Summer internships are vital pre-professional experiences for many college students, and some of the best opportunities are unpaid. The Bellarmine College of Liberal Arts at Loyola Marymount University awarded 20 donor-funded BCLA Career Pathways Internship grants this summer to students who accepted unpaid internships. The $1,500-$2,000 awards made it possible for liberal arts students to accept these high-impact experiences in place of less pre-professional summer jobs, and are part of the College’s commitment to liberal arts career readiness. Meet a few of this summer’s grantees.
Arielle Brumfield ’18
Majors: Political science and African American studies, minor in journalism
Internship: The Argonaut
Aspiring journalist Arielle Brumfield ’18 secured an internship with The Argonaut newspaper this summer. With the help of her journalism professor, Kate Pickert, Brumfield reached out to The Argonaut to gain more experience in local print journalism. As a Writing/Reporting Intern, Brumfield not only transcribed interviews, but also worked on her own stories that have been published in the paper. She believes that her work with The Argonaut has been important to both her own career goals and the public. “Journalists are conduits for news and information,” she said. “Being able to report on topics that need more attention allows me to be an influence to others.”
André Enriquez ’17
Major: English, minor in classics and archaeology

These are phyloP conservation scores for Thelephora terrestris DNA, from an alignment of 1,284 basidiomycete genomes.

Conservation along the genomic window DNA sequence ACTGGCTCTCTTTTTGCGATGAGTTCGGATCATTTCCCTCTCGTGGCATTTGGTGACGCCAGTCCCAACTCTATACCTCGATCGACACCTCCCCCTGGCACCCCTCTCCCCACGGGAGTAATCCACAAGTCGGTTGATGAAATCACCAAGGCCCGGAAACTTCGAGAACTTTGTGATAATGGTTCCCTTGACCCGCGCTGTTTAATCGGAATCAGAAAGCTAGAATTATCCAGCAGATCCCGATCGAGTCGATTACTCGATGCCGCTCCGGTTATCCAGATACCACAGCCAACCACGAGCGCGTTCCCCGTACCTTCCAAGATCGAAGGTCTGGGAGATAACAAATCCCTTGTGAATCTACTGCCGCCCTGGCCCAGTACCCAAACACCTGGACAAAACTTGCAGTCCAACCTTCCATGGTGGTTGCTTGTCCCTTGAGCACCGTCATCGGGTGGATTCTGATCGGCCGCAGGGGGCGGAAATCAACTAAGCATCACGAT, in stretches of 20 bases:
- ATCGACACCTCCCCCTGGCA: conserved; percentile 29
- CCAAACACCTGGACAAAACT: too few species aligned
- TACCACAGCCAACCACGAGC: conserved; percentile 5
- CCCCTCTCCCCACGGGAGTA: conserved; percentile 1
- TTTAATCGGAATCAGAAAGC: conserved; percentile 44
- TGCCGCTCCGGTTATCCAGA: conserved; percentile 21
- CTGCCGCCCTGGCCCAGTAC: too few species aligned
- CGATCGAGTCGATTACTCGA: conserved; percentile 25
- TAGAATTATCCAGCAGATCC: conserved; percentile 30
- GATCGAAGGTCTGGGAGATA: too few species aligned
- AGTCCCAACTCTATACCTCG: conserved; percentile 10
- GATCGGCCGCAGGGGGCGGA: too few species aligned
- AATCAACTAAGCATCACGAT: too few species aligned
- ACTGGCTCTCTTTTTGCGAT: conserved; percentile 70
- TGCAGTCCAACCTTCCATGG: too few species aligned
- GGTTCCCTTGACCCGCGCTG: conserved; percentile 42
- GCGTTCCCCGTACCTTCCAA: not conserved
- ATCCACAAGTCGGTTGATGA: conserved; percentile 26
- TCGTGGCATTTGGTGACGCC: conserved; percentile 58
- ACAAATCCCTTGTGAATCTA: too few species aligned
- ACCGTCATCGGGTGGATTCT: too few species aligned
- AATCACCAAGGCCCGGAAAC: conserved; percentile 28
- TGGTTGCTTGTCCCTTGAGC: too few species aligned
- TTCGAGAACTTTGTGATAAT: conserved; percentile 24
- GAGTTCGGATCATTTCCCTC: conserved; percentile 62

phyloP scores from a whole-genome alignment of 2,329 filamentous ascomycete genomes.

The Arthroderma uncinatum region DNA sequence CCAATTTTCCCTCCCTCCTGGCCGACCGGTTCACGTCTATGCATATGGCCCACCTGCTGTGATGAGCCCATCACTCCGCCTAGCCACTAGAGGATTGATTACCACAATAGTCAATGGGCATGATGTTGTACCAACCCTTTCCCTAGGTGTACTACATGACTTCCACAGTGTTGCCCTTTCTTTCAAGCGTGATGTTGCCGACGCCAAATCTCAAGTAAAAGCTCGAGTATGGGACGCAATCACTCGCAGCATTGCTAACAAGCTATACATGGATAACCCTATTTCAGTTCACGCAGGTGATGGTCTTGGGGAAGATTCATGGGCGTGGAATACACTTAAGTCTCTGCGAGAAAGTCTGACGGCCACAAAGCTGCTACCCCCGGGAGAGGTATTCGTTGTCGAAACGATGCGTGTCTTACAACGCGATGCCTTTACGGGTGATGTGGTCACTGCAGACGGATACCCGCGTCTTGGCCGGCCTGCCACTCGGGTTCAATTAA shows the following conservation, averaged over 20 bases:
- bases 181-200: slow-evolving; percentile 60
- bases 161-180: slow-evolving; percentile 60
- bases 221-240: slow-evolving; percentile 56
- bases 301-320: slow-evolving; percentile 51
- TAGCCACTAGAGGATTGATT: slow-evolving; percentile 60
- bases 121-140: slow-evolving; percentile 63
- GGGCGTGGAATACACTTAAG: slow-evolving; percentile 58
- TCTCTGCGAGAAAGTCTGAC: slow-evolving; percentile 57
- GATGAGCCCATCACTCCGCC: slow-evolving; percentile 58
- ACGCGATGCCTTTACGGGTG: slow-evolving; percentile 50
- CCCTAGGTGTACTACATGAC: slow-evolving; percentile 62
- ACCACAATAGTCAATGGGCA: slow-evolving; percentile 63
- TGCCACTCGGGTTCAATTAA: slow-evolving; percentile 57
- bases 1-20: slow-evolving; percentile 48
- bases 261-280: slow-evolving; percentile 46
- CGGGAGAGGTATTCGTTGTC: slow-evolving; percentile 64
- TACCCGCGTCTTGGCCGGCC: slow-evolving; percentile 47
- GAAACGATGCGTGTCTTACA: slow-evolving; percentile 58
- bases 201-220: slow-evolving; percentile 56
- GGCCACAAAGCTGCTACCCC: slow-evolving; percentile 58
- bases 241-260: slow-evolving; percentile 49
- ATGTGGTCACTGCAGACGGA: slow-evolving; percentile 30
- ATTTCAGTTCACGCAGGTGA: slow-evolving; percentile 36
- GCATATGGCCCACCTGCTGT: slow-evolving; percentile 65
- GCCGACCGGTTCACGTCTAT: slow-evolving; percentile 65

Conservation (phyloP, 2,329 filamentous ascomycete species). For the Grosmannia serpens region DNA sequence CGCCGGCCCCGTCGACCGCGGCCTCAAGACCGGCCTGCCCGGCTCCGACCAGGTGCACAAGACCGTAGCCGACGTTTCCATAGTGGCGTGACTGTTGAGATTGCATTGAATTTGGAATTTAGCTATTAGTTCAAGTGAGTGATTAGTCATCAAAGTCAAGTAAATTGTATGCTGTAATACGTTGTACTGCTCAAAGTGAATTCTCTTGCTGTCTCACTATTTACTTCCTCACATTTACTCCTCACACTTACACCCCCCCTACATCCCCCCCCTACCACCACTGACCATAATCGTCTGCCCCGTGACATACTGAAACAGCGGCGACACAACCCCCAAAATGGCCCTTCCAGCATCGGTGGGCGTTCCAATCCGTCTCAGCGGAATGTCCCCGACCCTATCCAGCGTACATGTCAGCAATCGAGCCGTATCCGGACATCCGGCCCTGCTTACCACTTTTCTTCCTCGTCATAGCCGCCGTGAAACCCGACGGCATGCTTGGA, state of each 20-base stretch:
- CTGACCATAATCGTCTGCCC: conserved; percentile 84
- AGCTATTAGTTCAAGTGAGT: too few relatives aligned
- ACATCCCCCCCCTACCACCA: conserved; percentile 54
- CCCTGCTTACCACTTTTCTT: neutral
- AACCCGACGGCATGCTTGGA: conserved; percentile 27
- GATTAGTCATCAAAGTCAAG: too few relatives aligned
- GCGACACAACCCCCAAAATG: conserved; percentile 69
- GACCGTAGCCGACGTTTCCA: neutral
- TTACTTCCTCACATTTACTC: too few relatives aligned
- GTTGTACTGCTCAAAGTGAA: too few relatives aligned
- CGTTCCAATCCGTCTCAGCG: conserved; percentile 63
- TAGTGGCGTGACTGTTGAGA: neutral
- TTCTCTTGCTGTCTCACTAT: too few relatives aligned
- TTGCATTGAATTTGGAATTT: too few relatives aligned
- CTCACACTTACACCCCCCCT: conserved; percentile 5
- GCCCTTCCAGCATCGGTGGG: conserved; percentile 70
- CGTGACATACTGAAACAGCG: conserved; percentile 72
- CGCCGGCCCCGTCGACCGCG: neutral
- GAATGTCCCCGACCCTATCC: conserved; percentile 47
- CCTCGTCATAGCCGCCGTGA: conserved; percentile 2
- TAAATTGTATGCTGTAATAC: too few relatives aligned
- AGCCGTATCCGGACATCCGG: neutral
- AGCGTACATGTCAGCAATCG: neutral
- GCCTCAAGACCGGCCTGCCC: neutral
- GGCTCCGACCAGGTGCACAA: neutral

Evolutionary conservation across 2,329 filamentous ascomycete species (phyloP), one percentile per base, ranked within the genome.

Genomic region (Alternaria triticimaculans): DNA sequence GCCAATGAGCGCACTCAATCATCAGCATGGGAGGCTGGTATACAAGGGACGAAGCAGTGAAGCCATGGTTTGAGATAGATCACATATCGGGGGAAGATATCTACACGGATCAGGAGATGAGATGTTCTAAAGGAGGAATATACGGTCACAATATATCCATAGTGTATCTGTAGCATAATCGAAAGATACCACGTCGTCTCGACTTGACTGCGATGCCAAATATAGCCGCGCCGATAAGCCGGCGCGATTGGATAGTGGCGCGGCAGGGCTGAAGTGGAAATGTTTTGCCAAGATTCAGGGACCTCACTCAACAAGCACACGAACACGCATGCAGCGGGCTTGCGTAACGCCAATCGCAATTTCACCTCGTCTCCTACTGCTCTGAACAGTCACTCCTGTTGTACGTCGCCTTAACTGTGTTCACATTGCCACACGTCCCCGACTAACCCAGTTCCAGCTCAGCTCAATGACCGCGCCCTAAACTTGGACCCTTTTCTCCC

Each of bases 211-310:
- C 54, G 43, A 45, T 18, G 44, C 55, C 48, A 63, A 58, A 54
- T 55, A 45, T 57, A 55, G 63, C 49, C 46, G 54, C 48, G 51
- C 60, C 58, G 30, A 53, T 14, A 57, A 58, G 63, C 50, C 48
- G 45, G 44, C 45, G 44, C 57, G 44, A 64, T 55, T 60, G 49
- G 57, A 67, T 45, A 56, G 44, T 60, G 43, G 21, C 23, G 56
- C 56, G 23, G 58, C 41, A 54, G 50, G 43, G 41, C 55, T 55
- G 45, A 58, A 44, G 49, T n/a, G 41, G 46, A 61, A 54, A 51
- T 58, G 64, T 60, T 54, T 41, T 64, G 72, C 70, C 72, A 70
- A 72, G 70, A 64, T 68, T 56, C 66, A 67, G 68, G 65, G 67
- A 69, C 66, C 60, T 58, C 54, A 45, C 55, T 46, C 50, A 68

Internship: Los Angeles Greek Film Festival
This summer, André Enriquez ’17 interned at the Los Angeles Greek Film Festival under the International Project Discovery Forum (IDPF). As an intern, Enriquez compiled resumes and edited the biographies of international filmmakers, which were used to select the filmmakers who will be awarded financial support to complete their films. Enriquez started this internship because of a class he took at LMU, Katerina Zacharia’s “Representations of Greece: Ancient and Modern.” The internship with the LAGFF was a part of the curriculum, and because of a research paper he wrote on the film, “Park,” he was selected to conduct a Q&A with the lead actor, Dimitris Kitsos. Enriquez credits this internship with a newfound appreciation and understanding of international film. “The more these films are attended and widely distributed, the more complete the picture will be for us to understand, have dialogue about, and work from to solve the large-scale cultural/humanitarian issues of today,” he said.